Dixie decided a few weeks ago that she wanted a parrot. She wanted a pet she could talk to; that would understand her. She wanted a pet she could train so that, for example, her parrot could help daddy fold and put the laundry away.
She did not appreciate the suggestion that it would be far easier for her to help with the laundry herself.
After a rather detailed conversation about the cost of parrots she was unfazed, but, within a week of earning money, futility had crept in. Distraught at the hopelessness, she came to me with her troubles.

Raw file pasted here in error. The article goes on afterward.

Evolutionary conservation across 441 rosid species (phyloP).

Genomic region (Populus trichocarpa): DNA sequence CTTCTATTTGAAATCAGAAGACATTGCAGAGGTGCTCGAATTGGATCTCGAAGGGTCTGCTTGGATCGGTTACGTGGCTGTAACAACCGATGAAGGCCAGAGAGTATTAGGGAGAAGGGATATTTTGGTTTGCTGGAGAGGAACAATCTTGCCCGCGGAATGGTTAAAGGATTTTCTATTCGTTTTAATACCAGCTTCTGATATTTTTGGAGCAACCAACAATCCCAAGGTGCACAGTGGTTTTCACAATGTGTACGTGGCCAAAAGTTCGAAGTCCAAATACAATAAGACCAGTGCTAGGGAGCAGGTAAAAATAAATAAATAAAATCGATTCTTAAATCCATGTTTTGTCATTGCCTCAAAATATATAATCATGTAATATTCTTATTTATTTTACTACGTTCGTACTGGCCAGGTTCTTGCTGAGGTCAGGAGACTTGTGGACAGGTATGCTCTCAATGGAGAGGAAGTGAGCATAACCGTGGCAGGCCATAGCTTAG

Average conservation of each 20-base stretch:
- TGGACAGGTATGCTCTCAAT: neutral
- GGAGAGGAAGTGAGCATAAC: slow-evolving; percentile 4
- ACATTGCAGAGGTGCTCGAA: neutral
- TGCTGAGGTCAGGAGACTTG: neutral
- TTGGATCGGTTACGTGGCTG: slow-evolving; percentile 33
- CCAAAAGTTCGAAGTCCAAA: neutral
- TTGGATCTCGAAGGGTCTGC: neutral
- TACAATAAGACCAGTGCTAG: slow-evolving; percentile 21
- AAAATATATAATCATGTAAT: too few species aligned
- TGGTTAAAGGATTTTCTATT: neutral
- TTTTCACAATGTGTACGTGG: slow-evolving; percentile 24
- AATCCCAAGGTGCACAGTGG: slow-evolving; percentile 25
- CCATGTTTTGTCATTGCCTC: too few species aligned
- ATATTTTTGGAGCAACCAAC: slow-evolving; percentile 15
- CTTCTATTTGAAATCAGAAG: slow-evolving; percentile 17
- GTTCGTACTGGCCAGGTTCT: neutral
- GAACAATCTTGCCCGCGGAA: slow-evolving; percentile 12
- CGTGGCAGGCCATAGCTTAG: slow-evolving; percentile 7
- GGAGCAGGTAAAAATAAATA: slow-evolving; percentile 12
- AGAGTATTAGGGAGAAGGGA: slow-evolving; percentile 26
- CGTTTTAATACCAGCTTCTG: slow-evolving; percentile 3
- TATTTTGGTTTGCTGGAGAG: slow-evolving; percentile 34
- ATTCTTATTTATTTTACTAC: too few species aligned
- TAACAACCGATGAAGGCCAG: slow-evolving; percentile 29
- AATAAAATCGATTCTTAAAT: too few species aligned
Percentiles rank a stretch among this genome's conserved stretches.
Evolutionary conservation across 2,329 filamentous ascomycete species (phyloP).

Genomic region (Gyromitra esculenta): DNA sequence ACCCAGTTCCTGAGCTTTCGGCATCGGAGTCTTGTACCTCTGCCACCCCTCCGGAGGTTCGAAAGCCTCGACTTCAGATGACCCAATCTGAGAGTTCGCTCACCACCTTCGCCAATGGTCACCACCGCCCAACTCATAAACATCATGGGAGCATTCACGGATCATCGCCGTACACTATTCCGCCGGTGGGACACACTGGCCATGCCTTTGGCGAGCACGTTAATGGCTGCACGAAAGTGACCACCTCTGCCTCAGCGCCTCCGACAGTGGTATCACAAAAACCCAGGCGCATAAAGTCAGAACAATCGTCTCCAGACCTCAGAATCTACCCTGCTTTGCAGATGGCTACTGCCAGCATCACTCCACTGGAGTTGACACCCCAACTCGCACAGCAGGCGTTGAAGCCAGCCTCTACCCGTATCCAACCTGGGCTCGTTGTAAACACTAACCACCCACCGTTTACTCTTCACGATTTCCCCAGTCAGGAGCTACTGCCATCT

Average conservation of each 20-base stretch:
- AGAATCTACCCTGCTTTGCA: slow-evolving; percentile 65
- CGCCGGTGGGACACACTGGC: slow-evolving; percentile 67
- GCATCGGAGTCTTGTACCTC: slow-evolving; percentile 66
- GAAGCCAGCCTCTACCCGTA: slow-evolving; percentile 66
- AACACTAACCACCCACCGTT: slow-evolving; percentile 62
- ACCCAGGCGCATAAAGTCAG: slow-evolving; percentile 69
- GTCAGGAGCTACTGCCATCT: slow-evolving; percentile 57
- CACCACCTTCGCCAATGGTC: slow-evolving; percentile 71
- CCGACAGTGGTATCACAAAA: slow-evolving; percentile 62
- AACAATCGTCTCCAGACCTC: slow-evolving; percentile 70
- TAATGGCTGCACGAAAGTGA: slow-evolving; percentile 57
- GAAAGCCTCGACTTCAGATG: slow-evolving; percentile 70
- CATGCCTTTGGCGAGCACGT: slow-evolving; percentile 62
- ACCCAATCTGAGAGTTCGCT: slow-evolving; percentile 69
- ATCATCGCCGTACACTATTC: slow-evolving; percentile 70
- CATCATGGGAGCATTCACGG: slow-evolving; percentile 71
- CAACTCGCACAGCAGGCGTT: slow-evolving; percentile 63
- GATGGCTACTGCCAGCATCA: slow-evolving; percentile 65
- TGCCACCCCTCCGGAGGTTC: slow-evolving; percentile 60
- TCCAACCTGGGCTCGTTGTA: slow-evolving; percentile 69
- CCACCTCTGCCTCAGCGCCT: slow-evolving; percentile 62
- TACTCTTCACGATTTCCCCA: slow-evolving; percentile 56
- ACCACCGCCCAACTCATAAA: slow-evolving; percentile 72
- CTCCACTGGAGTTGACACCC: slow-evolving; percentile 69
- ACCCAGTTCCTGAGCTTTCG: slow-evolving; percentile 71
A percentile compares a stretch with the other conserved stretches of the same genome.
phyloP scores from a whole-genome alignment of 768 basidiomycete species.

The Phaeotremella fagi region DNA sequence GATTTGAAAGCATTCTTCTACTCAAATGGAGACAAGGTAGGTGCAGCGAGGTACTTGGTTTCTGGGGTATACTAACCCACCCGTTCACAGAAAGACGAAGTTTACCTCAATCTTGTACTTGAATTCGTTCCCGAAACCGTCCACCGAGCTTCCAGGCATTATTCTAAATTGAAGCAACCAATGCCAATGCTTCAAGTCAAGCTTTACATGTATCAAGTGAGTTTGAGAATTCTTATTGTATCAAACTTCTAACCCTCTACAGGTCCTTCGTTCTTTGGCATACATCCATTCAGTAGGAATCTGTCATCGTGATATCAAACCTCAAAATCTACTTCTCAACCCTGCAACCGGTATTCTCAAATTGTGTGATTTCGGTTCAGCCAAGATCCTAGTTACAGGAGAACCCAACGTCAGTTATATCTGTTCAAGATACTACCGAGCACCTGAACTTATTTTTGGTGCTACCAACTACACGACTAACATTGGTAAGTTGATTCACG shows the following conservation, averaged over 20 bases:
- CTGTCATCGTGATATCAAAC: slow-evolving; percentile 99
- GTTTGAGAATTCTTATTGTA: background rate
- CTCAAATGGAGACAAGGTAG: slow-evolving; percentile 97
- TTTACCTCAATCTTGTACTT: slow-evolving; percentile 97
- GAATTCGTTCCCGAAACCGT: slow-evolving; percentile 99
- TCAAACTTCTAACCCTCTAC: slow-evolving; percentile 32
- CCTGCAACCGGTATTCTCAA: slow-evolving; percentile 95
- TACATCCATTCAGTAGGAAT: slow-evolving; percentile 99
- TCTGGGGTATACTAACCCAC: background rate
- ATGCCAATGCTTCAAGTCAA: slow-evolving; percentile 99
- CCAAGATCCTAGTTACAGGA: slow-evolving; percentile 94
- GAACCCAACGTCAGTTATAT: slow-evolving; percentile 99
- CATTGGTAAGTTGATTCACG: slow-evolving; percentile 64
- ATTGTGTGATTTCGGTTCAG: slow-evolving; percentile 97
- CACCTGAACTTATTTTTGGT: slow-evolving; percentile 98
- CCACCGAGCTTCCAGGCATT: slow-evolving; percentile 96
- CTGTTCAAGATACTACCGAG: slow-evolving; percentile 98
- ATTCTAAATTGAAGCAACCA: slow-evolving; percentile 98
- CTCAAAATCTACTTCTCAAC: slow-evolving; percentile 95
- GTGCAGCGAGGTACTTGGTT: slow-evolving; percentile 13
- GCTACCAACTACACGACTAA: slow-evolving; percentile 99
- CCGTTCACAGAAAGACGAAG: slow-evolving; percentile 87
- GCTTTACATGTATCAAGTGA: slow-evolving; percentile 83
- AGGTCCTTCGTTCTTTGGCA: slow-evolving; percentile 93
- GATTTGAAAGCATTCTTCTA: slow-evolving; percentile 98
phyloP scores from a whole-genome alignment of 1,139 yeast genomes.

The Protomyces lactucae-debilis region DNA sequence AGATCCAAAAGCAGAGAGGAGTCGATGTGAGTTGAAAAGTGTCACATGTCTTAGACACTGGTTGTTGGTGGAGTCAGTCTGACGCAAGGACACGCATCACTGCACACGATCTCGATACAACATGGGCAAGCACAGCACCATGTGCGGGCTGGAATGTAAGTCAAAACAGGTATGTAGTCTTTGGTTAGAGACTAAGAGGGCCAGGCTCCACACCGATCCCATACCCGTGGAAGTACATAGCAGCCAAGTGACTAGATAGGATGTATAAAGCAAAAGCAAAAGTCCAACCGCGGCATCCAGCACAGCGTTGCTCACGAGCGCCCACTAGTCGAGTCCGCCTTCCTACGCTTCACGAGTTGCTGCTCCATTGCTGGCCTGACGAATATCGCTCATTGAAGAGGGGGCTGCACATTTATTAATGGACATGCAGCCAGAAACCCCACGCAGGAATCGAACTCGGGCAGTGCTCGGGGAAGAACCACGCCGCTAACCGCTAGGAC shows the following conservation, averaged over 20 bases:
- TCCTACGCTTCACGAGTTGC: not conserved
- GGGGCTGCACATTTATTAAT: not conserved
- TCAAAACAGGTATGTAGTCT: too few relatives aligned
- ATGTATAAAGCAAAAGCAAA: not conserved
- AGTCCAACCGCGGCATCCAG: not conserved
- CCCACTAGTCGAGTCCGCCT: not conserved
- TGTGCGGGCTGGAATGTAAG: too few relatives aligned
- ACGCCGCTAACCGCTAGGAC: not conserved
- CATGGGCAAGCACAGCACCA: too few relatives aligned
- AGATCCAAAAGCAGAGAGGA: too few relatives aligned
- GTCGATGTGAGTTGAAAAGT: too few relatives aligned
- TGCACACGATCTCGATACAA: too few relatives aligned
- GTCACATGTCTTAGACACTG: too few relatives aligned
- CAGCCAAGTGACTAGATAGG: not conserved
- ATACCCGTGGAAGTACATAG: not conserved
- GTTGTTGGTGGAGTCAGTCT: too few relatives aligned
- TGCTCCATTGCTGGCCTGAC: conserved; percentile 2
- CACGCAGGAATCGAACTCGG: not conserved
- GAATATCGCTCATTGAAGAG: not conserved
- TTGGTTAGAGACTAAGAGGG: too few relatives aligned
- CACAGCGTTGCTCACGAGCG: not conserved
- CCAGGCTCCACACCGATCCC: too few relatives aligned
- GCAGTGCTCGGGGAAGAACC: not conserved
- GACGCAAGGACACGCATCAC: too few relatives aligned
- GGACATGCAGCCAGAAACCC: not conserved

I pointed out that parrots are very expensive birds, but there are birds that are cheaper to come by. I mention that I'm fairly certain Oma still has a cage and that a pair of finches only costs about thirty dollars, plus another five for food and a nest. A far more attainable sum.
She's excited about the prospect and, wisely, recruited her siblings. So far, she's up to six dollars, but she keeps phrasing it in cents in the hopes that I'll be fooled and go out right that moment to buy birds on her behalf.
Most of the money has been earned via picking up trash in the yard and helping with laundry, but it's interesting to hear their money-making proposals. Melody suggested that I could pay her a dollar to not watch television, which I declined.
Later, I hear Melody's indignant voice drift from the other room. "No, Dixie, we will NOT go dance for people to throw money at us! There are better ways!"